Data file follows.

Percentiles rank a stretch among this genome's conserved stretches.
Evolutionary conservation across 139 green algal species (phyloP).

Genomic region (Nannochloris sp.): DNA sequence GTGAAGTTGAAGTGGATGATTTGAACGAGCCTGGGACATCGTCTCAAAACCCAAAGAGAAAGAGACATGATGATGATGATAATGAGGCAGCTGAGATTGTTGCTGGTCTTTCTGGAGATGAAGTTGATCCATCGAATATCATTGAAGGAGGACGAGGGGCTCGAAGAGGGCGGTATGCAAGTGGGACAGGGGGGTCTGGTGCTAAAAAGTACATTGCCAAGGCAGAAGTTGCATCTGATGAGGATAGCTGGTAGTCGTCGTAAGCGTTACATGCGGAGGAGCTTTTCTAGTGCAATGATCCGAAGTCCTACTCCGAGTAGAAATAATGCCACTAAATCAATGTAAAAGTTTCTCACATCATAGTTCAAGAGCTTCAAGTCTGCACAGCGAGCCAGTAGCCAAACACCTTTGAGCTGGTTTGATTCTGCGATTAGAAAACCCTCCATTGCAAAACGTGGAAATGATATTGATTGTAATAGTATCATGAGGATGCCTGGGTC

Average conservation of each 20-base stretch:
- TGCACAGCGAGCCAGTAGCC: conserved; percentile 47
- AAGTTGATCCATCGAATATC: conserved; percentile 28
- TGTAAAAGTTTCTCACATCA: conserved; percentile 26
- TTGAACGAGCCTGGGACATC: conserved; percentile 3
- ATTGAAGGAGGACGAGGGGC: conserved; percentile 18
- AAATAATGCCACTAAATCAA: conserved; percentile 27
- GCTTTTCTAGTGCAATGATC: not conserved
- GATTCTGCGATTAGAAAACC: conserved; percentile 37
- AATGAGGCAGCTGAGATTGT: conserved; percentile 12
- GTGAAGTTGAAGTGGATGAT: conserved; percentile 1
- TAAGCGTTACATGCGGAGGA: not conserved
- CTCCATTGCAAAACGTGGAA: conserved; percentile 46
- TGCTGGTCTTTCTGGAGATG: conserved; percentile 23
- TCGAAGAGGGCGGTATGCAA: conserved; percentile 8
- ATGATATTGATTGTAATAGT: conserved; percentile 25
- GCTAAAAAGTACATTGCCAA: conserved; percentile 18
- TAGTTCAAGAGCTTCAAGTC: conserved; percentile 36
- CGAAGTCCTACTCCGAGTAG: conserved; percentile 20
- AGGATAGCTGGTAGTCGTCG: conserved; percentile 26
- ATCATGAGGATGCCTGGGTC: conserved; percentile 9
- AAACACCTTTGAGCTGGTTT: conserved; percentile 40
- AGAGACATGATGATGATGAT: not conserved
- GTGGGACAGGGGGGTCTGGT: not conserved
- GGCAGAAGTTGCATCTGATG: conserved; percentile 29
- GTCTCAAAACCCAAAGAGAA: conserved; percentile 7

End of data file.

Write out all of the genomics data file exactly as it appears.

Percentiles rank a stretch among this genome's conserved stretches.
Evolutionary conservation across 139 green algal species (phyloP).

Genomic region (Nannochloris sp.): DNA sequence GTGAAGTTGAAGTGGATGATTTGAACGAGCCTGGGACATCGTCTCAAAACCCAAAGAGAAAGAGACATGATGATGATGATAATGAGGCAGCTGAGATTGTTGCTGGTCTTTCTGGAGATGAAGTTGATCCATCGAATATCATTGAAGGAGGACGAGGGGCTCGAAGAGGGCGGTATGCAAGTGGGACAGGGGGGTCTGGTGCTAAAAAGTACATTGCCAAGGCAGAAGTTGCATCTGATGAGGATAGCTGGTAGTCGTCGTAAGCGTTACATGCGGAGGAGCTTTTCTAGTGCAATGATCCGAAGTCCTACTCCGAGTAGAAATAATGCCACTAAATCAATGTAAAAGTTTCTCACATCATAGTTCAAGAGCTTCAAGTCTGCACAGCGAGCCAGTAGCCAAACACCTTTGAGCTGGTTTGATTCTGCGATTAGAAAACCCTCCATTGCAAAACGTGGAAATGATATTGATTGTAATAGTATCATGAGGATGCCTGGGTC

Average conservation of each 20-base stretch:
- TGCACAGCGAGCCAGTAGCC: conserved; percentile 47
- AAGTTGATCCATCGAATATC: conserved; percentile 28
- TGTAAAAGTTTCTCACATCA: conserved; percentile 26
- TTGAACGAGCCTGGGACATC: conserved; percentile 3
- ATTGAAGGAGGACGAGGGGC: conserved; percentile 18
- AAATAATGCCACTAAATCAA: conserved; percentile 27
- GCTTTTCTAGTGCAATGATC: not conserved
- GATTCTGCGATTAGAAAACC: conserved; percentile 37
- AATGAGGCAGCTGAGATTGT: conserved; percentile 12
- GTGAAGTTGAAGTGGATGAT: conserved; percentile 1
- TAAGCGTTACATGCGGAGGA: not conserved
- CTCCATTGCAAAACGTGGAA: conserved; percentile 46
- TGCTGGTCTTTCTGGAGATG: conserved; percentile 23
- TCGAAGAGGGCGGTATGCAA: conserved; percentile 8
- ATGATATTGATTGTAATAGT: conserved; percentile 25
- GCTAAAAAGTACATTGCCAA: conserved; percentile 18
- TAGTTCAAGAGCTTCAAGTC: conserved; percentile 36
- CGAAGTCCTACTCCGAGTAG: conserved; percentile 20
- AGGATAGCTGGTAGTCGTCG: conserved; percentile 26
- ATCATGAGGATGCCTGGGTC: conserved; percentile 9
- AAACACCTTTGAGCTGGTTT: conserved; percentile 40
- AGAGACATGATGATGATGAT: not conserved
- GTGGGACAGGGGGGTCTGGT: not conserved
- GGCAGAAGTTGCATCTGATG: conserved; percentile 29
- GTCTCAAAACCCAAAGAGAA: conserved; percentile 7